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FOR IMMEDIATE RELEASE–June 1, 2018

Contact: Rob Thompson, 919-649-2449, rob@ncchild.org

Child Advocates United in Opposition to Redirection of Early Education Funding 40+ organizations sign letter to legislators

RALEIGH, NC–More than 40 state and local child-serving agencies sent a letter to legislators this morning urging them not to use $50 million in new federal early education funding for other purposes.

Earlier this year, Congress passed bipartisan legislation signed by President Trump that provided states with the largest increase in history to help more working families afford high quality child care. Of the approximately $74 million in new annual funding that North Carolina is projected to receive, the proposed state budget uses $50 million for other purposes.

The letter says that “this year’s state budget misses a historic opportunity to expand access to desperately needed high-quality child care,” and cites the impact on working families and businesses. The signatories call on legislative leadership to revisit this decision and to use expanded federal funding for child care for its intended purpose.

The full text of the letter is pasted below along with a list of signers.

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Dear Rep. / Sen. ,

High-quality early education provides children with the strong start they need to enter Kindergarten ready to learn, read at grade-level by the end of third grade, and graduate high school. Furthermore, working families need access to affordable child care to ensure they have the ability to work and provide for their families.

Unfortunately, this year’s state budget misses a historic opportunity to expand access to desperately needed high-quality child care. Instead of fully investing over $70 million of new federal dollars to strengthen and expand early learning opportunities, the state budget uses $50 million for other purposes.

Background:

Earlier this year, Congress passed bipartisan legislation signed by President Donald Trump that provided states with the largest increase in history to help more working families afford high quality child care. Of the approximately $74 million in new annual funding that North Carolina is projected to receive, the proposed budget uses $50 million for other purposes. The remaining funds are used to provide access to child care and increase reimbursement rates for child care providers.

Additionally, and as a result of the $50 million funding swap, NC Pre-K is slated to lose $50 million in state funding that will be replaced with $50 million in federal funding. By making NC Pre-K more reliant on federal funding, legislators have weakened the financial stability of the program. State lawmakers have no control over federal funding decisions, which means the fate of NC Pre-K funding will largely be determined by future Congresses.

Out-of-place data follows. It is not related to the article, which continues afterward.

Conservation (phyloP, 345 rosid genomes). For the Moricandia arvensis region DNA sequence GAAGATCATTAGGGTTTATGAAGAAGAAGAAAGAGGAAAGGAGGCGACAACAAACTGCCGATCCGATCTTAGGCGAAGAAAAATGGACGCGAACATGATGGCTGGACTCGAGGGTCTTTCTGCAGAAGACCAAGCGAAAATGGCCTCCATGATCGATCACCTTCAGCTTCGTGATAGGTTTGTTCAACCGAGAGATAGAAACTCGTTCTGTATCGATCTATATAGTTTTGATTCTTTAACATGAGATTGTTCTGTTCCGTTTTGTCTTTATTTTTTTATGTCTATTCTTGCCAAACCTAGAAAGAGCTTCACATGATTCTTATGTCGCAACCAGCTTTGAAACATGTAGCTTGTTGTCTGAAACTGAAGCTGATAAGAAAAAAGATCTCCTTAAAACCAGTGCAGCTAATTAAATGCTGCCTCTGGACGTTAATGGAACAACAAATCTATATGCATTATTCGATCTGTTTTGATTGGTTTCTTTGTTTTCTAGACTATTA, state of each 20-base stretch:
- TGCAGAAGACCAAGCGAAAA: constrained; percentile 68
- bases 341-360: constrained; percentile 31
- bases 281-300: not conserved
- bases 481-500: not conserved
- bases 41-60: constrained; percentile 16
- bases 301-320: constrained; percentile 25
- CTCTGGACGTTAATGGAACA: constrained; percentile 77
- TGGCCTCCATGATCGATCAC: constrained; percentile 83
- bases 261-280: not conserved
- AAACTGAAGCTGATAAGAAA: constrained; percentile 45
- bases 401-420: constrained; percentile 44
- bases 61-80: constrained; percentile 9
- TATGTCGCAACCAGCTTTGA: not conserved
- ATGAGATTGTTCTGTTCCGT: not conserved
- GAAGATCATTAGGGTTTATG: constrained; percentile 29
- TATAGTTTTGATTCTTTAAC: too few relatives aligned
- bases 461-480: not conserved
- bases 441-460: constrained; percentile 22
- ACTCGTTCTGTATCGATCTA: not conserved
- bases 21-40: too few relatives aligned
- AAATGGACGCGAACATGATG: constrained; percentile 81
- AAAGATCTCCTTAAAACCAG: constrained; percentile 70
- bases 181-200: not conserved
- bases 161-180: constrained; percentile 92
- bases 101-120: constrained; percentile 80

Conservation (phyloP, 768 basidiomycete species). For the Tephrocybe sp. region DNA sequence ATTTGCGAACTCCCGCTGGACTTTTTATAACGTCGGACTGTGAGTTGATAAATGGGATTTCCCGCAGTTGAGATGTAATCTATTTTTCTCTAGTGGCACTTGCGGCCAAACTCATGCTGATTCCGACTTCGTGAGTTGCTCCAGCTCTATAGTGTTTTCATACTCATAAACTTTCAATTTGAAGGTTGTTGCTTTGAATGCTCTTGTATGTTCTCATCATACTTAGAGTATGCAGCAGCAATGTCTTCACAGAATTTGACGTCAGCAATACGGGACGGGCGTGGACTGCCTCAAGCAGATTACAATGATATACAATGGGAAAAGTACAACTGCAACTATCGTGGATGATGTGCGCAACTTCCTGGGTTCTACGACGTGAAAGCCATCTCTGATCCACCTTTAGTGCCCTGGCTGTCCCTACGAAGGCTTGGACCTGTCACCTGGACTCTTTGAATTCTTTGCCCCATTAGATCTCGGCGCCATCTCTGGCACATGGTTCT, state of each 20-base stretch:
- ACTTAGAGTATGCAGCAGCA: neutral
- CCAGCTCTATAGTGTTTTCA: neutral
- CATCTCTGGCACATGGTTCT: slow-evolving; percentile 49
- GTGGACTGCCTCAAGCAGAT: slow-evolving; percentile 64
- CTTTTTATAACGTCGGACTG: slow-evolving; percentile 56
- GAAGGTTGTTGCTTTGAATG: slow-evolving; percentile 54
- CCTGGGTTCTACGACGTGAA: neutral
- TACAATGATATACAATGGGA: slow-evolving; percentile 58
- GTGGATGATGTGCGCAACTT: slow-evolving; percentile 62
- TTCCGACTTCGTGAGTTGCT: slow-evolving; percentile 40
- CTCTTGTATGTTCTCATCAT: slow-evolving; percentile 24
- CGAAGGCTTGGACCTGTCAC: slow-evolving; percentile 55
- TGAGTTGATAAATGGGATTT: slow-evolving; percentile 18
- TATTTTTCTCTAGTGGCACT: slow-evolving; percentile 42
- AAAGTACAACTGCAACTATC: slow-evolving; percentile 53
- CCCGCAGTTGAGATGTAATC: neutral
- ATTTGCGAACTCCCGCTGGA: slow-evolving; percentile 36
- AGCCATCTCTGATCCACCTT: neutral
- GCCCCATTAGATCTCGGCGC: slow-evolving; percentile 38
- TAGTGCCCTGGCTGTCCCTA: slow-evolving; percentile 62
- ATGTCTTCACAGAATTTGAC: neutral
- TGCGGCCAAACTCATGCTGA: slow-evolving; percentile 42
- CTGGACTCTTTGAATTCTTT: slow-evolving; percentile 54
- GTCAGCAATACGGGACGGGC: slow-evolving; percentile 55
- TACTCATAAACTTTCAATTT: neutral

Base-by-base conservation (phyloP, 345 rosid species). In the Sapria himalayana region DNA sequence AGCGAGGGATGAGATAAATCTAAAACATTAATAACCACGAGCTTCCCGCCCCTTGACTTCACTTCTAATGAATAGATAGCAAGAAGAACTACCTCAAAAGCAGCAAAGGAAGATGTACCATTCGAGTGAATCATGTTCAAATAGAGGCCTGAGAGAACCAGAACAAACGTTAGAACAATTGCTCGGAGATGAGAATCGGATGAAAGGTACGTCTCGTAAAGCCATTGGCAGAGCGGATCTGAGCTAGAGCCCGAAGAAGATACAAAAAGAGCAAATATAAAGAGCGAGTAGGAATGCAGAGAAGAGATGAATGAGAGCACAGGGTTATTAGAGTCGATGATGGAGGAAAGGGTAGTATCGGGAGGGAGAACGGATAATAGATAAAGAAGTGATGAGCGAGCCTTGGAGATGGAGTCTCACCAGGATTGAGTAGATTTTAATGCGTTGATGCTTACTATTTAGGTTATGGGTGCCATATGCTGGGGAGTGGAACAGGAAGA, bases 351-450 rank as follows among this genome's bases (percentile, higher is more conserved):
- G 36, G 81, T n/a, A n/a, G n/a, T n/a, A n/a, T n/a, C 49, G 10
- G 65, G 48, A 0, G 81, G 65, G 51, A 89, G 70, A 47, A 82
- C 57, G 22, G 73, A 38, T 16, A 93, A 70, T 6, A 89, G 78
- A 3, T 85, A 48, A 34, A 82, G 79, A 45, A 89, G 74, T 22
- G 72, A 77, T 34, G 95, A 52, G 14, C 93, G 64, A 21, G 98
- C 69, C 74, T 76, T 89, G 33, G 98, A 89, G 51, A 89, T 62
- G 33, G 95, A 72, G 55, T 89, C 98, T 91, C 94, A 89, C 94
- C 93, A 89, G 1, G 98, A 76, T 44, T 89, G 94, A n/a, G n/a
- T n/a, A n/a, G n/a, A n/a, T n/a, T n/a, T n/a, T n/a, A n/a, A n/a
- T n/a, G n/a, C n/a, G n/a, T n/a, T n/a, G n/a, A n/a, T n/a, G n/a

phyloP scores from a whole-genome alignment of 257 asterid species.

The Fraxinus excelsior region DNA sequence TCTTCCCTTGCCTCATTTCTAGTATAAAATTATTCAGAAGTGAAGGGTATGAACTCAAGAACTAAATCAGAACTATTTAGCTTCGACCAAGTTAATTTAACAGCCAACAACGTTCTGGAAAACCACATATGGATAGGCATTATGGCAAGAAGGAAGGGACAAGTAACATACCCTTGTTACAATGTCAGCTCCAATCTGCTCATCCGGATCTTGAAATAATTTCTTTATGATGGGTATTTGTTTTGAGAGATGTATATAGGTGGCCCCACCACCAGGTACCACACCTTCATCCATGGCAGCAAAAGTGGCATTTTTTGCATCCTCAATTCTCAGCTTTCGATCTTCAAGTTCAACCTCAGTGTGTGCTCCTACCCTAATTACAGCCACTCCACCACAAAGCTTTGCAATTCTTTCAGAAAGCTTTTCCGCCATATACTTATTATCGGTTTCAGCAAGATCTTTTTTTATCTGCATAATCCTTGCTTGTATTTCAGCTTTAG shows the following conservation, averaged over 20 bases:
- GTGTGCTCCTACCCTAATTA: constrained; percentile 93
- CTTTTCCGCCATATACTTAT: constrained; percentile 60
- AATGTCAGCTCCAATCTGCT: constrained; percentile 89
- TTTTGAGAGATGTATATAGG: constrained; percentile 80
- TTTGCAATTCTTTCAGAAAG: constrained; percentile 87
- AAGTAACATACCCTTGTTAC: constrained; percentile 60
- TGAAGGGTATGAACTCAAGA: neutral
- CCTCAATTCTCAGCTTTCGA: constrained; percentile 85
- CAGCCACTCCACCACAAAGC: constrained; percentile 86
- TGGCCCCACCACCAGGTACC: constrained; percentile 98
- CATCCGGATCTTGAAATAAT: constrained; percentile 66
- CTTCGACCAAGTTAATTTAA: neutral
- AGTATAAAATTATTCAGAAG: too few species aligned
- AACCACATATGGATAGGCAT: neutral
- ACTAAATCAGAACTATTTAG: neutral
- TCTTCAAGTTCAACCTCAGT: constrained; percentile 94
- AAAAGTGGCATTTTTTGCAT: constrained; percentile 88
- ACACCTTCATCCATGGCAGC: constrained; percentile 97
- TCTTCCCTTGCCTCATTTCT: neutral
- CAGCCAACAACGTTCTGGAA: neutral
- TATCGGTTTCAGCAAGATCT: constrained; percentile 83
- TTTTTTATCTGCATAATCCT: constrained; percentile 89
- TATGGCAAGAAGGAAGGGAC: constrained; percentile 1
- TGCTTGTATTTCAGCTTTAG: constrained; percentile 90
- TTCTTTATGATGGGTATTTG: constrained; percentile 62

Impact:

Children and Working Families: As of April 2018, 50,742 children were on a waiting list for child care assistance. New federal funding could have provided over 9,000 of these children with access to high-quality child care. Instead, only 3,700 additional children will gain access to child care under the budget proposal.

Businesses: Bridging the skills gap in our future workforce requires increased investment in our youngest children and their early learning. Removing $50 million in state funding from the NC Pre-K program runs counter to this goal.

Voters: Bipartisan polling shows overwhelming majorities of NC voters from both parties want state policymakers to do more to make early childhood education care more affordable for working families–78% of Republicans, 93% of Independents, 97% of Democrats.

The undersigned organizations and individuals call on you to revisit this decision and to use expanded federal funding for child care for its intended purpose of strengthening and expanding access to child care in North Carolina. To do otherwise is selling our children and our state short.

Sincerely,

Advocates for Medically Fragile Children

Alexander Youth Network

BEST NC

Blue Ridge Partnership for Children (serving Avery, Mitchell, and Yancey)

Buncombe County Partnership for Children

Central Piedmont Community Action, Inc.

Children’s Alliance of Mecklenburg County

Children and Youth Partnership of Dare County

Children First / Communities in Schools of Buncombe County

Children’s Home Society

ChildTrust Foundation

Community Foundation of Western North Carolina

Council for Children’s Rights

Crossnore School

Down East Partnership for Children

Equality NC

Executive Kidz LLC

Goldsboro Pediatrics

I-CARE, Inc.

Kidznotes

Mary Frances Wall Center (Cabarrus County Schools)

Mecklenburg Partnership for Children

Mission Health Partners

MomsRising NC

Montgomery County Partnership for Children

NASW-NC

NC Child

North Carolina Association for the Education of Young Children

North Carolina Community Action Association

North Carolina Council of Child and Adolescent Psychiatry

North Carolina Council of Churches

North Carolina Infant Mental Health Coalition

North Carolina Justice Center

North Carolina Pediatric Society

Partners in Learning

Partnership for Children of Cumberland County

Prevent Child Abuse NC

Providence Preparatory School

READ Wayne

Roanoke Island Presbyterian Daycare

Robeson County Partnership for Children

Rockingham County Partnership for Children

Shepherd’s Way Day School

Smart Start of Transylvania County

StepUp Ministry

Stokes County Partnership for Children

Toxic Free NC

Verner Center for Early Learning

WAGES NC

Wake County Partnership for Children

WakeEd Partnership

Western Carolina Community Action

YWCA of Asheville

ZFive

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